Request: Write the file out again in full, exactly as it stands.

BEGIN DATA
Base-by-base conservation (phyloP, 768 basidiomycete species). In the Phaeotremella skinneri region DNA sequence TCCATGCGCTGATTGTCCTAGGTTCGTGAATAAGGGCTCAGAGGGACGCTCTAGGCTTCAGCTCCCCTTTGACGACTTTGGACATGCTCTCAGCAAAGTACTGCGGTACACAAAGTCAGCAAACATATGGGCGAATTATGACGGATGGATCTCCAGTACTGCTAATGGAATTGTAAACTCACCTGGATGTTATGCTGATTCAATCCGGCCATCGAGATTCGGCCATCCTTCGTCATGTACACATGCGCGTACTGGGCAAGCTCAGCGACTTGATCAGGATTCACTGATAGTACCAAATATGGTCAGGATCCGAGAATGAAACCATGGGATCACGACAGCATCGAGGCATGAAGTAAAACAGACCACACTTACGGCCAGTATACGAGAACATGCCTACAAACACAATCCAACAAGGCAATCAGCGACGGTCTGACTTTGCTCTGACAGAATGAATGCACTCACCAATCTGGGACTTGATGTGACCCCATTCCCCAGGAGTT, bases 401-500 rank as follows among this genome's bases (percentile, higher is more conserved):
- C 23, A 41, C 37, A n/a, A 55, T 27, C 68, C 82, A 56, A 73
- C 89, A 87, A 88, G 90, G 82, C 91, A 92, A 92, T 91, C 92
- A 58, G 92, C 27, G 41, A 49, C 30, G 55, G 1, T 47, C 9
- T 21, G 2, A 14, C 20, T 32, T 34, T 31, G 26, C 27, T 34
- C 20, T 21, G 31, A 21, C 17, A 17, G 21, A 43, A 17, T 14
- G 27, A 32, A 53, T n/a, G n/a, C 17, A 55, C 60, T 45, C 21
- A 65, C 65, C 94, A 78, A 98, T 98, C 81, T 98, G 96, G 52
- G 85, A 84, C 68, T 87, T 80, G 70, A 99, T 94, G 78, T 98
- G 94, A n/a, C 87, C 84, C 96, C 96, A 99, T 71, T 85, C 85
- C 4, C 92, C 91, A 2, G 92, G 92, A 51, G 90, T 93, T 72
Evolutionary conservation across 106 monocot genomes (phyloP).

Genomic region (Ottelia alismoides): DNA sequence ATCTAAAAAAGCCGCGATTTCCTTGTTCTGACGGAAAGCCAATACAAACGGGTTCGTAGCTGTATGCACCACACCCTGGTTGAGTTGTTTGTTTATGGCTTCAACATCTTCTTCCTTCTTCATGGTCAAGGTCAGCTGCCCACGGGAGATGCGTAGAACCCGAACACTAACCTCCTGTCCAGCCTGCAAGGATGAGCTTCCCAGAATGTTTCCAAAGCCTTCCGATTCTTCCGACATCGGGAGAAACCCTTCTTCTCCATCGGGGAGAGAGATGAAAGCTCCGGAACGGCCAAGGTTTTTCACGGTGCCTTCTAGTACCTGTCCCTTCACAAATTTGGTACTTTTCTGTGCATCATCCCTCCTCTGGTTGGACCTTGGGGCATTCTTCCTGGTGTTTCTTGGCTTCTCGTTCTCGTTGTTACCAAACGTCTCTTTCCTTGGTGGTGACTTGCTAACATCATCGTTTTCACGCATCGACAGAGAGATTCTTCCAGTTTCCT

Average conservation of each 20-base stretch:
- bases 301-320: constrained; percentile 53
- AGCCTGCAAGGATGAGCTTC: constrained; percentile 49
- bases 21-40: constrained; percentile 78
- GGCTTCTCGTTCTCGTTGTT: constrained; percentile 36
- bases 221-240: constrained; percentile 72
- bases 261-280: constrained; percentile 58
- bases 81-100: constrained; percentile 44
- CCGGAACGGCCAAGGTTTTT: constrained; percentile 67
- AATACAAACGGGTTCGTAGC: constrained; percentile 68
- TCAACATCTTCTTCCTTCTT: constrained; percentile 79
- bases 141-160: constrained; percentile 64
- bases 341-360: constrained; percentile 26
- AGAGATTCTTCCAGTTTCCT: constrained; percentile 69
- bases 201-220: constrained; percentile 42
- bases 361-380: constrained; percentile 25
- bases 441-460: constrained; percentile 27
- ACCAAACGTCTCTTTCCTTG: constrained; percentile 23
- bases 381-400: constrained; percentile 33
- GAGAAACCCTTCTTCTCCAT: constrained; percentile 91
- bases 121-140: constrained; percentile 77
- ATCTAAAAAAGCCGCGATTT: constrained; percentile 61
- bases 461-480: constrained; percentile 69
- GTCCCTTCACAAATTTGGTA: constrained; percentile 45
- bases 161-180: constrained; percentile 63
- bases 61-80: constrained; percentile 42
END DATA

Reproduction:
Base-by-base conservation (phyloP, 768 basidiomycete species). In the Phaeotremella skinneri region DNA sequence TCCATGCGCTGATTGTCCTAGGTTCGTGAATAAGGGCTCAGAGGGACGCTCTAGGCTTCAGCTCCCCTTTGACGACTTTGGACATGCTCTCAGCAAAGTACTGCGGTACACAAAGTCAGCAAACATATGGGCGAATTATGACGGATGGATCTCCAGTACTGCTAATGGAATTGTAAACTCACCTGGATGTTATGCTGATTCAATCCGGCCATCGAGATTCGGCCATCCTTCGTCATGTACACATGCGCGTACTGGGCAAGCTCAGCGACTTGATCAGGATTCACTGATAGTACCAAATATGGTCAGGATCCGAGAATGAAACCATGGGATCACGACAGCATCGAGGCATGAAGTAAAACAGACCACACTTACGGCCAGTATACGAGAACATGCCTACAAACACAATCCAACAAGGCAATCAGCGACGGTCTGACTTTGCTCTGACAGAATGAATGCACTCACCAATCTGGGACTTGATGTGACCCCATTCCCCAGGAGTT, bases 401-500 rank as follows among this genome's bases (percentile, higher is more conserved):
- C 23, A 41, C 37, A n/a, A 55, T 27, C 68, C 82, A 56, A 73
- C 89, A 87, A 88, G 90, G 82, C 91, A 92, A 92, T 91, C 92
- A 58, G 92, C 27, G 41, A 49, C 30, G 55, G 1, T 47, C 9
- T 21, G 2, A 14, C 20, T 32, T 34, T 31, G 26, C 27, T 34
- C 20, T 21, G 31, A 21, C 17, A 17, G 21, A 43, A 17, T 14
- G 27, A 32, A 53, T n/a, G n/a, C 17, A 55, C 60, T 45, C 21
- A 65, C 65, C 94, A 78, A 98, T 98, C 81, T 98, G 96, G 52
- G 85, A 84, C 68, T 87, T 80, G 70, A 99, T 94, G 78, T 98
- G 94, A n/a, C 87, C 84, C 96, C 96, A 99, T 71, T 85, C 85
- C 4, C 92, C 91, A 2, G 92, G 92, A 51, G 90, T 93, T 72
Evolutionary conservation across 106 monocot genomes (phyloP).

Genomic region (Ottelia alismoides): DNA sequence ATCTAAAAAAGCCGCGATTTCCTTGTTCTGACGGAAAGCCAATACAAACGGGTTCGTAGCTGTATGCACCACACCCTGGTTGAGTTGTTTGTTTATGGCTTCAACATCTTCTTCCTTCTTCATGGTCAAGGTCAGCTGCCCACGGGAGATGCGTAGAACCCGAACACTAACCTCCTGTCCAGCCTGCAAGGATGAGCTTCCCAGAATGTTTCCAAAGCCTTCCGATTCTTCCGACATCGGGAGAAACCCTTCTTCTCCATCGGGGAGAGAGATGAAAGCTCCGGAACGGCCAAGGTTTTTCACGGTGCCTTCTAGTACCTGTCCCTTCACAAATTTGGTACTTTTCTGTGCATCATCCCTCCTCTGGTTGGACCTTGGGGCATTCTTCCTGGTGTTTCTTGGCTTCTCGTTCTCGTTGTTACCAAACGTCTCTTTCCTTGGTGGTGACTTGCTAACATCATCGTTTTCACGCATCGACAGAGAGATTCTTCCAGTTTCCT

Average conservation of each 20-base stretch:
- bases 301-320: constrained; percentile 53
- AGCCTGCAAGGATGAGCTTC: constrained; percentile 49
- bases 21-40: constrained; percentile 78
- GGCTTCTCGTTCTCGTTGTT: constrained; percentile 36
- bases 221-240: constrained; percentile 72
- bases 261-280: constrained; percentile 58
- bases 81-100: constrained; percentile 44
- CCGGAACGGCCAAGGTTTTT: constrained; percentile 67
- AATACAAACGGGTTCGTAGC: constrained; percentile 68
- TCAACATCTTCTTCCTTCTT: constrained; percentile 79
- bases 141-160: constrained; percentile 64
- bases 341-360: constrained; percentile 26
- AGAGATTCTTCCAGTTTCCT: constrained; percentile 69
- bases 201-220: constrained; percentile 42
- bases 361-380: constrained; percentile 25
- bases 441-460: constrained; percentile 27
- ACCAAACGTCTCTTTCCTTG: constrained; percentile 23
- bases 381-400: constrained; percentile 33
- GAGAAACCCTTCTTCTCCAT: constrained; percentile 91
- bases 121-140: constrained; percentile 77
- ATCTAAAAAAGCCGCGATTT: constrained; percentile 61
- bases 461-480: constrained; percentile 69
- GTCCCTTCACAAATTTGGTA: constrained; percentile 45
- bases 161-180: constrained; percentile 63
- bases 61-80: constrained; percentile 42